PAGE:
The House budget bill also adds to the Texas Department of State Health Services budget for programs in infectious disease prevention ($20 million), tobacco cessation ($10.7 million), primary care and women’s health care ($20 million), and neonatal drug abstinence ($17 million). 

However, leaders in the upper chamber stepped out first with their expected push for a tax relief package. Senator Nelson, Lt. Gov. Dan Patrick, and Sen. Charles Schwertner, MD (R-Georgetown), unveiled a proposal that contains $4.6 billion in property and franchise tax cuts and consists of three bills: Senate bills 1 and 7 by Senator Nelson and Senate Bill 8 by Senator Schwertner. A House proposal is not far behind. 

More relief for physicians could be on the way thanks to Sen. Kevin Eltife (R-Tyler), who filed Senate Bill 765 to eliminate the $200 annual occupation tax on physicians and other Texas professions. Physicians are subject to both the franchise tax and the occupation tax, and TMA maintains the double tax is not appropriate.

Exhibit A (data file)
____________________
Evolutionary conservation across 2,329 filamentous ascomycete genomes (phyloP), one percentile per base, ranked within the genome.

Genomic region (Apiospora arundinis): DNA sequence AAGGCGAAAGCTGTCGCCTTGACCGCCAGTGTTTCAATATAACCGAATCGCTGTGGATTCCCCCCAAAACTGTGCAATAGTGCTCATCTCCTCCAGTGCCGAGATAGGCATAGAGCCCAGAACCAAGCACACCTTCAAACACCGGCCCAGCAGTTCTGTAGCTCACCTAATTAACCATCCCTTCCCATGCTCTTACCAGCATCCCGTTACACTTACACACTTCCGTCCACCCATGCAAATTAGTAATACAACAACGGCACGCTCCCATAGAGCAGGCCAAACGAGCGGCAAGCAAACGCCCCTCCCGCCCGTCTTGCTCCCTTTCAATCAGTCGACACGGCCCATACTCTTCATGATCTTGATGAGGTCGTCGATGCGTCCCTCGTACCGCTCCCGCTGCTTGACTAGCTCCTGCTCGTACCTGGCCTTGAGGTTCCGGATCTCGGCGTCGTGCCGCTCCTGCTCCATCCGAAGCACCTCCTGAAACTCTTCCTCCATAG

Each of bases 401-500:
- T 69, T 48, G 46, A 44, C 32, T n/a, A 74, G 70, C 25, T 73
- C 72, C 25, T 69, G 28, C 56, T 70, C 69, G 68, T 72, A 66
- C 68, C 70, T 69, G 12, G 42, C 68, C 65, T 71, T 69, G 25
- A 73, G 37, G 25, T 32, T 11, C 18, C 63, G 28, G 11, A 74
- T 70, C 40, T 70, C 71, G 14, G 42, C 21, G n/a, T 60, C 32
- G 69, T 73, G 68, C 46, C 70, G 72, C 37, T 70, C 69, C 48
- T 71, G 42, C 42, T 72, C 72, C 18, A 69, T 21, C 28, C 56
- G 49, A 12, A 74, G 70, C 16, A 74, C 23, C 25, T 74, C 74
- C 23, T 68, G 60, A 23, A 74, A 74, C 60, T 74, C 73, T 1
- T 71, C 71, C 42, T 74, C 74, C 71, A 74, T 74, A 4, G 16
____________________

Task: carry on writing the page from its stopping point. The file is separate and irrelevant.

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SGR Cuts Began April 1, Will Last If Senate Doesn’t Act   

Because Congress adjourned last month before patching or repealing Medicare’s Sustainable Growth Rate (SGR) formula, a 21-percent Medicare pay cut automatically became effective April 1, and will remain in effect, at a minimum, until the U.S. Senate returns from its two-week break on April 13. 

The U.S. House of Representatives, led by Rep. Michael Burgess, MD (R-Texas), overwhelmingly passed the Medicare Access and CHIP Reauthorization Act on March 24. The Senate, however, left for its Easter recess without acting on the legislation. Senate Majority Leader Mitch McConnell (R-Ky.) has pledged to take up the bill quickly when senators reconvene.